Resolution of reflux (6 RCTs): the studies reported the results in different units (ureters or patients). Four RCTs found the resolution rates at 4 to 5 years were 93 to 99% after surgery and 16 to 49% for spontaneous resolution. One RCT found the resolution rate at 12 months was 69% after Dx/HA copolymer subureteric implantation compared with 38% with antibiotics alone.

Adverse effects: these were generally poorly reported. One arm of one RCT found postoperative urinary tract obstruction in 6.6% (10 out of 151) of children. One RCT (179 children) found no cases of obstruction after 5 years. None of the other studies mentioned obstruction.

Antibiotics compared with no treatment (1 RCT, 43 children entered, 29 analysed).

The RCT found no significant difference in UTI or renal parenchymal abnormality between treatments; the RR was 0.25 (95% CI: 0.03, 1.85) for UTI and 0.40 (95% CI: 0.02, 9.18) for renal parenchymal abnormality. The RCT might have been too small to detect a significant difference. The RCT did not report adverse effects.

Authors' conclusions

It was unclear whether any intervention is effective in children with VUR.

CRD commentary

The review question was clear in terms of the study design, intervention, participants and outcomes. Several relevant sources were searched and no language restrictions were applied. Since the search strategy was not reported in full, it could neither be evaluated nor replicated. More than one reviewer independently selected the studies, assessed validity and extracted the data; this reduces the potential for bias and errors. Validity was assessed using defined criteria and the results of the assessment were reported. Some relevant information on the included studies was tabulated. The data were appropriately combined in a meta-analysis and statistical heterogeneity was assessed. The evidence presented appears to support the authors' conclusions.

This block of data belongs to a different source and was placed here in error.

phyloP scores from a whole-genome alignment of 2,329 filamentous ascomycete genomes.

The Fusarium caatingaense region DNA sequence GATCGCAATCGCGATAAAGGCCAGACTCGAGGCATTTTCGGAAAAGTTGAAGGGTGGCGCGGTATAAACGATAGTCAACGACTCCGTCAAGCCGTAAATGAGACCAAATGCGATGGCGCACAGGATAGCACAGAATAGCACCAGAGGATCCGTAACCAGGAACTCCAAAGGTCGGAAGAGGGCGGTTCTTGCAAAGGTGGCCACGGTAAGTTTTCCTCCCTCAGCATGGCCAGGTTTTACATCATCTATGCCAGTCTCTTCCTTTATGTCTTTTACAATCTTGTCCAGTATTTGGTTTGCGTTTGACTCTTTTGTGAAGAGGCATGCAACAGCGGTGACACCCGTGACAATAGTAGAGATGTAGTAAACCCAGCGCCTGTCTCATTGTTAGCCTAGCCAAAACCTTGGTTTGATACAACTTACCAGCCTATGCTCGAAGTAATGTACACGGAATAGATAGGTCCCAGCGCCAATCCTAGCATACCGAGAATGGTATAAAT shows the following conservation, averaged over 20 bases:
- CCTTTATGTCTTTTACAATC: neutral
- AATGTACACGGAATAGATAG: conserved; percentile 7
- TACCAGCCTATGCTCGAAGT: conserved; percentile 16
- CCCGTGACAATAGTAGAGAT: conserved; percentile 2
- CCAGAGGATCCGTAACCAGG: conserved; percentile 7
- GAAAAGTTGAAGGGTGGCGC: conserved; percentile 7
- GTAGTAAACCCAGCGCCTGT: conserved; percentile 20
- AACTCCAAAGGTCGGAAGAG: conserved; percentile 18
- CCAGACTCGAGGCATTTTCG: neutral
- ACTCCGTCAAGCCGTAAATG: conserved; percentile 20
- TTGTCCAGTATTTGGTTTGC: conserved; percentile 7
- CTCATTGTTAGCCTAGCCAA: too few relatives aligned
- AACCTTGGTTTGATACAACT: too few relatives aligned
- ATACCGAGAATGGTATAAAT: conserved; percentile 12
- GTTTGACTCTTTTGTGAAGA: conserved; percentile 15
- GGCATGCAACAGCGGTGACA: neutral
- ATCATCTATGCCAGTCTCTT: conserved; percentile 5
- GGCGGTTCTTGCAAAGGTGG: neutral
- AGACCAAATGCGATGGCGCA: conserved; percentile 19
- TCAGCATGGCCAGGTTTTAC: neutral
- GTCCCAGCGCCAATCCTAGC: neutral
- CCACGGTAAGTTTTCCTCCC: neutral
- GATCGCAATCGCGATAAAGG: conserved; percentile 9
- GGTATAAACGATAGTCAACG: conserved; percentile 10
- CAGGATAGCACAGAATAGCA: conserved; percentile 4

Implications of the review for practice and research

Practice: The authors stated that paediatricians and general practitioners should be aware that there is no good evidence on the effect of interventions for children with VUR. This needs to be considered when making decisions about the investigation of children with UTIs.

Research: The authors stated that well-designed, adequately powered RCTs are required to compare antibiotics with placebo in children with VUR.


Australian Kidney Foundation, grant number S2/99.

Bibliographic details

Wheeler D, Vimalachandra D, Hodson E M, Roy L P, Smith G, Craig J C. Antibiotics and surgery for vesicoureteric reflux: a meta-analysis of randomised controlled trials. Archives of Disease in Childhood 2003; 88(8): 688-694. [PMC free article: PMC1719586] [PubMed: 12876164]

Other publications of related interest

Schulz KF, Chambers I, Hoyes RJ, Altman DG. Empirical evidence of bias. Dimensions of methodological quality associated with estimates of treatment effects in controlled trials. JAMA 1995;273:408-12.

This additional published commentary may also be of interest. McTaggart S. Review: the only effect for surgery plus antiobiotics in vesicoureteric reflux is fewer febrile urinary tract infections. Evid Based Med 2004;9:41.

Indexing Status

Subject indexing assigned by NLM


Adolescent; Anti-Bacterial Agents /therapeutic use; Child; Child, Preschool; Humans; Infant; Kidney Diseases /etiology /prevention & control; Randomized Controlled Trials as Topic; Treatment Outcome; Urinary Tract Infections /etiology /prevention & control; Vesico-Ureteral Reflux /complications /drug therapy /surgery



Database entry date


Record Status

This is a critical abstract of a systematic review that meets the criteria for inclusion on DARE. Each critical abstract contains a brief summary of the review methods, results and conclusions followed by a detailed critical assessment on the reliability of the review and the conclusions drawn.

CRD has determined that this article meets the DARE scientific quality criteria for a systematic review.

Copyright © 2014 University of York.

PMID: 12876164